Ballistic Publishing Artist Profiles show all

eorge Hull is one of the four concept artists brought
together to author Ballistic Publishing’s d’artiste:
Concept Art. Now available to order directly from
Ballistic Publishing, d'artiste: Concept Art
presents the techniques of leading concept artists Viktor Antonov, George Hull, Andrew Jones and Nicolas “Sparth” Bouvier.

In this masterclass tutorial book, these four authors bring readers through concept art techniques used to create environments, characters and machinery for film, television and video games.


Concept 1
As a kid I always loved to draw, but I certainly didn’t think I could make a career out of it. Even though my family always encouraged me, I just thought of my art skills as an adolescent hobby. I loved growing up with ‘Blade Runner’, ‘Indiana Jones’, and ‘Star Wars’. They were such captivating films and challenged my imagination.

I would entertain myself by trying to draw bits and pieces from inspiring films and I was also lucky enough to live near the Cleveland Art Museum which has an amazing collection of art. I remember the first time I saw a Fredrick Church landscape; it blew me away.

It was essentially the first matte painting I saw in my life and it transported me to another world, just like the movies. The film and fine art experiences have stayed with me throughout my life. They were all things I enjoyed but I never imagined myself working towards as a career.
  In my high school art classes I tried a little bit of everything. From really bad abstract design to an oil painting of the Taj Mahal.

The only “realistic” jobs I knew of were architecture or commercial illustration. Neither of those felt quite right. Then one day I was flipping through a car magazine and saw my first conceptual design for future vehicles. I found out that you could study Industrial Design and make a career out of creative thinking, engaging your imagination, and drawing! My mother bought me a basic magic marker illustration book and I started my first concept sketch of a next generation car. I cherished my film experiences, but working as a film designer never occurred to me as a realistic pursuit.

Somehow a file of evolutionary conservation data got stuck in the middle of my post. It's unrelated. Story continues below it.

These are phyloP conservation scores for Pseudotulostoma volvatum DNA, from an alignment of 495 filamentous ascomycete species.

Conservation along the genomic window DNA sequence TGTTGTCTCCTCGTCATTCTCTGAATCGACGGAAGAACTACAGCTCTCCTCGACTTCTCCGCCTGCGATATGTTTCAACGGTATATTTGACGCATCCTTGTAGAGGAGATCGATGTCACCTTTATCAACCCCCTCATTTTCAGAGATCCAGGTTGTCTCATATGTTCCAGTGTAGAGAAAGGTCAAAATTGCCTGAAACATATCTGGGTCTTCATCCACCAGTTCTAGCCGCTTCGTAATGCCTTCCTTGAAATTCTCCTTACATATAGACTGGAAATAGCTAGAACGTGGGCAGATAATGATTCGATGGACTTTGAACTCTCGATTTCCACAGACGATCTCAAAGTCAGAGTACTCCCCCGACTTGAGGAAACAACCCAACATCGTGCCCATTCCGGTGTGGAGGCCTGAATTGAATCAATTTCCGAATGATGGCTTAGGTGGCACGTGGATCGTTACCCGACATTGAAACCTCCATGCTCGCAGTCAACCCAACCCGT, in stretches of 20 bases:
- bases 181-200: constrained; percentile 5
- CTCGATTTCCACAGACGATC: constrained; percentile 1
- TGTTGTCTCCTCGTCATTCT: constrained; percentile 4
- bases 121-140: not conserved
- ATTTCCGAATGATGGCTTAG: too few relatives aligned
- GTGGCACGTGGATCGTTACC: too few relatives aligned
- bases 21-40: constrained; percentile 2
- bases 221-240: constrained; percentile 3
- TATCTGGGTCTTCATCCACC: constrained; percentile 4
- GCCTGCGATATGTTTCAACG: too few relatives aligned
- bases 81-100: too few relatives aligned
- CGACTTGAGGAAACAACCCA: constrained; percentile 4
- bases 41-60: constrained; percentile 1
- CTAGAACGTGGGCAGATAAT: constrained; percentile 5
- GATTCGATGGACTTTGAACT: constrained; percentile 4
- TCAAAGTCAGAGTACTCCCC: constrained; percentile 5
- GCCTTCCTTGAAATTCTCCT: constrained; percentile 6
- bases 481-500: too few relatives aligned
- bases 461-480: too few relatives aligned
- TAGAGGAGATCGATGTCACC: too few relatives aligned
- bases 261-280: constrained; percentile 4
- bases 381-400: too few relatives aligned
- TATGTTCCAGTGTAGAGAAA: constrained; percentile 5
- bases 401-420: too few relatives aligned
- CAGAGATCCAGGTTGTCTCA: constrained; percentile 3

Concept 2
Concept 3
Concept 4
I studied Industrial Design at the University of Cincinnati, which was a five-year program of art and academics. The program required 18 months of internships over the last few years. This was invaluable for me because I got to see early on what my job would be later in life as a product/car designer. After talking to many working professionals, I found out that very few get to do “conceptual” work. Most of the jobs involved real-world manufacturing details of the same product, versus a lot of imaginative drawing and thinking.

I was about to spend my senior year on my design thesis and the project was to be “the grand portfolio piece which would sell your skills as the career you want to have after graduation”. Well, the job I really wanted to have was in film design, but in Ohio that felt like saying you wanted to be Indiana Jones for a living. I had spent my entire education learning all the details of product design. If I switched gears, I could be shooting myself in the foot. If my thesis didn’t get me into the film world, and the ID companies could not relate to it, I could be dusting off that Bob’s Big Boy restaurant uniform again!

After much soul-searching, I decided to do my thesis on film design and stay true to my instincts. My school had no film design insight and even discouraged the idea as wasteful. I was a man with a mission and made up my own agenda. I used my “art-of” film books to determine what to aim for. I set out to do something imaginative but still purposeful in the real world. My thesis was a human operated robot (designed for hazardous emergencies or disasters like Chernobyl and Three Mile Island). It won best in show and got me into the ILM internship. I was so happy I followed my gut and my family supported me taking the risk.


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